Shirley Temple: Little Darling Double Feature – Curly Top/Dimples
Star Trek Franchise Collection: Star Trek II – The Wrath Of Khan/Star Trek IV – The Voyage Home
The Swimsuit Issue
Teenage Paparazzo
The Ten Commandments (1956) (Two-Disc Special Edition)
Tennessee Williams’ A Streetcar Named Desire (1995)
Those Three (An Seh)
Thunder In The City (VCI Best Of British Classics)
The Times Of Harvey Milk (Criterion Collection)
Tiny Little Lies
Topsy-Turvy (Criterion Collection)
Treme: The Complete First Season
UFC: Best Of 2010
Upstairs, Downstairs: Series One (40th Anniversary Edition)
Upstairs, Downstairs: Series Two (40th Anniversary Edition)
Upstairs, Downstairs: The Complete Series (40th Anniversary Edition)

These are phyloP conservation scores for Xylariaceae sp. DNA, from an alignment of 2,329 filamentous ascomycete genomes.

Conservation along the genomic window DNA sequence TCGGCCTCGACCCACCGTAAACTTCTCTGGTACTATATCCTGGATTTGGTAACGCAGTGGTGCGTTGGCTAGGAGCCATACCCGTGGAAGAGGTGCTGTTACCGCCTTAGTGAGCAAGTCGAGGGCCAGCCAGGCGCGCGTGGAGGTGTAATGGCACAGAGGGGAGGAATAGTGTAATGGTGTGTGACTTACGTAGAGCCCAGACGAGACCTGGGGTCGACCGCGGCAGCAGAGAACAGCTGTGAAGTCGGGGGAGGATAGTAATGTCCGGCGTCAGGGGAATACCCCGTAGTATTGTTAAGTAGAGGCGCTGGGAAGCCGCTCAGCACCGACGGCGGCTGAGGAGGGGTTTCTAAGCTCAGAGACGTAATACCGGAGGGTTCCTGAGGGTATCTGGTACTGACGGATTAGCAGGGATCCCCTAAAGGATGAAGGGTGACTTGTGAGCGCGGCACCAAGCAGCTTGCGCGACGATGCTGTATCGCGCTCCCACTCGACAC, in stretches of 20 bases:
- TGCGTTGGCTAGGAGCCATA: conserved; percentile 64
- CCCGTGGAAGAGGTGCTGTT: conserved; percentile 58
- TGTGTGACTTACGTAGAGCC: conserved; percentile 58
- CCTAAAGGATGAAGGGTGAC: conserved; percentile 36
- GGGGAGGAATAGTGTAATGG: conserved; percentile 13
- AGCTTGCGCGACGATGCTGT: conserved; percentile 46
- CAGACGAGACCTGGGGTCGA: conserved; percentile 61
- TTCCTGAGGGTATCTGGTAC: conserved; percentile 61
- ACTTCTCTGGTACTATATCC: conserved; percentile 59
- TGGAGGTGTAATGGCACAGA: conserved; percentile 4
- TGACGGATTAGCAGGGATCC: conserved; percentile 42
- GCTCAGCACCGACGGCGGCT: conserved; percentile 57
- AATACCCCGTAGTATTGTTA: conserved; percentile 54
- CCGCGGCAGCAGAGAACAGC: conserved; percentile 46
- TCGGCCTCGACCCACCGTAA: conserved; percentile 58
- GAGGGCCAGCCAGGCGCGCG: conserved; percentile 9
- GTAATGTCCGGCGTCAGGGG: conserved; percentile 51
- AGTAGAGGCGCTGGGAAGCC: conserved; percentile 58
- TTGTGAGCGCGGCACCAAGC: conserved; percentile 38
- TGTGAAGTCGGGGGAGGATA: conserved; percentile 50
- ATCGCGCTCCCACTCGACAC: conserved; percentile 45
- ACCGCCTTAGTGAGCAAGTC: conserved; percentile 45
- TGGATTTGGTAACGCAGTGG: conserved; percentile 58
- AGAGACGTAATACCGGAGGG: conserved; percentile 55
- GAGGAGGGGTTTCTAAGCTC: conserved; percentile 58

The Vanquished (I Vinti)
Vega$ (Vegas): The Second Season, Vol. 2
Vega$ (Vegas): The Second Season, Vols. 1 & 2 (Bundle)
The Waterhole
Who’s The Caboose?
Zombie Women Of Satan




Against All Odds
All Dogs Go To Heaven
All Dogs Go To Heaven 2
All Good Things
Apocalypse: World War II
Attack Force Z (30th Anniversary Edition)
Black Swan
Charlotte’s Web (2006) (Blu-ray/DVD Combo)
Dead Awake (2010)
Dementia 13 (Blu-ray/DVD Combo)
Dogtooth (Kino)
Evangelion: 2.22 You Can (Not) Advance
Fair Game
Gangland: The Final Season (History Channel)
The Greatest Story Ever Told
Hotel For Dogs (Blu-ray/DVD Combo)
IMAX: Mummies – Secrets Of The Pharaohs (Blu-ray 3D/Blu-ray Combo)
IMAX: Ultimate G’s – Zac’s Flying Dream (Blu-ray 3D/Blu-ray Combo)
Inferno (1980)
King Of Kings
Legally Blonde 2: Red, White And Blonde
The Machine Girl
Mad Men: Season Four
Made In Dagenham
Material Girls
Mesrine, Pt. 2: Public Enemy #1
The Mikado (Criterion Collection)
National Geographic: When Rome Ruled
Picture This
Poor Pretty Eddie (Blu-ray/DVD Combo)
The Resident
Scar 3D
Scream 2
Scream 3
The Secret Of NIMH
Sherlock Holmes: The Complete Collection (Basil Rathbone Movies)